Enemy Country.

It has seemed reasonably clear that the Con- stitution does not follow the advancing troops into conquered territory. Persons in such territory have been held entirely beyond the reach of constitutional limitations and subject to the laws of war as interpreted and applied by the Congress and the President.1737 “What is the law which governs an army invading an enemy’s country?” the Court asked in Dow v. Johnson.1738 “It is not the civil law of the invaded country; it is not the civil law of the conquering country; it is military law—the law of war—and its supremacy for the protection of the officers and soldiers of the army, when in service in the field in the enemy’s country, is as essential to the efficiency of the army as the supremacy of the civil law at home, and, in time of peace, is essential to the preservation of liberty.”

These conclusions follow not only from the usual necessities of war but also from the Court’s doctrine that the Constitution is not automatically applicable in all territories acquired by the United States. The question turns upon whether Congress has made the area “incorporated” or “unincorporated” territory.1739 In Reid v. Covert,1740 however, Justice Black asserted in a plurality opinion that wherever the United States acts it must do so only “in accordance with all the limitations imposed by the Constitution. . . . [C]onstitutional protections for the individual were designed to restrict the United States Government when it acts outside of this country, as well as at home.”1741 The case, however, involved the trial of a United States citizen abroad and the language quoted was not subscribed to by a majority of the Court; thus, it must be regarded as a questionable rejection of the previous line of cases.1742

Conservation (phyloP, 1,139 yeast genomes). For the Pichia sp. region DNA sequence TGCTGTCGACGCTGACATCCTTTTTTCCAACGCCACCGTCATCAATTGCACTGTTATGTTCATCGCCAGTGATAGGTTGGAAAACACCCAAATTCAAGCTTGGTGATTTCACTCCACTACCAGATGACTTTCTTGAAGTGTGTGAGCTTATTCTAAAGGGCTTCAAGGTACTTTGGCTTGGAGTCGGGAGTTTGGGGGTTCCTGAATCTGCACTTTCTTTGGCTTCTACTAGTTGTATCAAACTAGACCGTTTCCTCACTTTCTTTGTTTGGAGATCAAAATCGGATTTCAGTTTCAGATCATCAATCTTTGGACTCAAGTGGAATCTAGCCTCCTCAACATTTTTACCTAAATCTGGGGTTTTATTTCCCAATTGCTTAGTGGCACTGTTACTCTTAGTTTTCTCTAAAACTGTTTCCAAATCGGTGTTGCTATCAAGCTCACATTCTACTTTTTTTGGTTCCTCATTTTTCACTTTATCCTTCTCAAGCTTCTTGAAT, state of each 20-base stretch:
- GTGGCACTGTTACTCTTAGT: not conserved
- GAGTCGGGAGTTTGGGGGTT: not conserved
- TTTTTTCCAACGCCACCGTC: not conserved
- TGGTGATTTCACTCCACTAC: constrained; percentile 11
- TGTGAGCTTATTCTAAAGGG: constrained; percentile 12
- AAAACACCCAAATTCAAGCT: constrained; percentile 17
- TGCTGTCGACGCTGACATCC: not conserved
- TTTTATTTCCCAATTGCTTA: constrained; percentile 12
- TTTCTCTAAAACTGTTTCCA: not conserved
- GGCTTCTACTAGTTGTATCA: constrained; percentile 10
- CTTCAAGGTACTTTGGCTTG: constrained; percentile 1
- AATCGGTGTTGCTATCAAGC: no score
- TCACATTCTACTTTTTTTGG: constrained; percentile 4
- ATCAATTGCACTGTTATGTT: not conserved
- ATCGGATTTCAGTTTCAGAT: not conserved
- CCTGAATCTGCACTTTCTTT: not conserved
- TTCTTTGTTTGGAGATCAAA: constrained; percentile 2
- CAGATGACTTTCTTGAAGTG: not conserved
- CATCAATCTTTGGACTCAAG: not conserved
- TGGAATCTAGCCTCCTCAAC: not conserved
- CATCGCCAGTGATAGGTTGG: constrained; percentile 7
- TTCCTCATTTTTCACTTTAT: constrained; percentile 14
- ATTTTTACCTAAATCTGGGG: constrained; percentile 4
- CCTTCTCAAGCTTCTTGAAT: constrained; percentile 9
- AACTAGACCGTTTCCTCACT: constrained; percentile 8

Footnotes

1737
New Orleans v. The Steamship Co., 87 U.S. (20 Wall.) 387 (1874); Santiago v. Nogueras, 214 U.S. 260 (1909); Madsen v. Kinsella, 343 U.S. 341 (1952). [Back to text]
1738
100 U.S. 158, 170 (1880). [Back to text]
1739
De Lima v. Bidwell, 182 U.S. 1 (1901); Dooley v. United States, 182 U.S. 222 (1901); Downes v. Bidwell, 182 U.S. 244 (1901); Dorr v. United States, 195 U.S. 138 (1904). [Back to text]
1740
354 U.S. 1 (1957). [Back to text]
1741
354 U.S. at 6, 7. [Back to text]
1742
For a comprehensive treatment, preceding Reid v. Covert, of the matter in the context of the post-War war crimes trials, see Fairman, Some New Problems of the Constitution Following the Flag, 1 STAN. L. REV. 587 (1949). [Back to text]